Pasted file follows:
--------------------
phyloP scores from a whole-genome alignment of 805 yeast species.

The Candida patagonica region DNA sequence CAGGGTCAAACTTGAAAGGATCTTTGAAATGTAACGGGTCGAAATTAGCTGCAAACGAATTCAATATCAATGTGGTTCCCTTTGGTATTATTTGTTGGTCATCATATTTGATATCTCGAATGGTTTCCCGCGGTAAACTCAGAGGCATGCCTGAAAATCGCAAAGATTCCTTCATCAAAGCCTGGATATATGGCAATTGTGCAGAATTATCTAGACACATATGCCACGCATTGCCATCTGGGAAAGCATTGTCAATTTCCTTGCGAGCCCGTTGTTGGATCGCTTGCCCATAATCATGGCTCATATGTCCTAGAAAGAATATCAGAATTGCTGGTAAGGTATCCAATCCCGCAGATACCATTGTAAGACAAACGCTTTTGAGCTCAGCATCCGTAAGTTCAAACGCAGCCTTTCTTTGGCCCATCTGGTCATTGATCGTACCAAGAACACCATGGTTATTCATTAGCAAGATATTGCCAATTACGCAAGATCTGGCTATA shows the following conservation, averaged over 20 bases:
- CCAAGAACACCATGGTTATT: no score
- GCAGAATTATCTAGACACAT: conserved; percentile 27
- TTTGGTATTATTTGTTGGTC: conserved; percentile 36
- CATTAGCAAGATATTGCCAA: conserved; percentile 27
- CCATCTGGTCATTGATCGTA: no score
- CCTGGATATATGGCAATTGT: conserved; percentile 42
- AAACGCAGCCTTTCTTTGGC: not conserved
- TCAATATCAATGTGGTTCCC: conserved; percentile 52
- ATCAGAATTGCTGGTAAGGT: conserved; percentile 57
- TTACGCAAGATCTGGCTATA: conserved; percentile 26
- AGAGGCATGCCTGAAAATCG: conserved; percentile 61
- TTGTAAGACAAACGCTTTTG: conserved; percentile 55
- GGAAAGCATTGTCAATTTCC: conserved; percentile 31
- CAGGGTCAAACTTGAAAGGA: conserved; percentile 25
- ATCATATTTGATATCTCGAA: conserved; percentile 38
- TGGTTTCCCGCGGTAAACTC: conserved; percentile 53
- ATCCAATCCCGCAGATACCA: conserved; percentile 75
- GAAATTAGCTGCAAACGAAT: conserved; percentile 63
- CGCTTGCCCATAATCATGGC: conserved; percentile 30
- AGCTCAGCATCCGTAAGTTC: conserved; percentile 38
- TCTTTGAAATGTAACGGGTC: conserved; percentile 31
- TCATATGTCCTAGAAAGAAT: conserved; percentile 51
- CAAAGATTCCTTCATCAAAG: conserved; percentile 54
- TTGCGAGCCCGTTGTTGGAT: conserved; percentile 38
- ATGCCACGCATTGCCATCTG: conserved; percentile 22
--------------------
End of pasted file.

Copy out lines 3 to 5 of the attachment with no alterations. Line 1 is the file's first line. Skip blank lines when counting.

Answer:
- CCAAGAACACCATGGTTATT: no score
- GCAGAATTATCTAGACACAT: conserved; percentile 27
- TTTGGTATTATTTGTTGGTC: conserved; percentile 36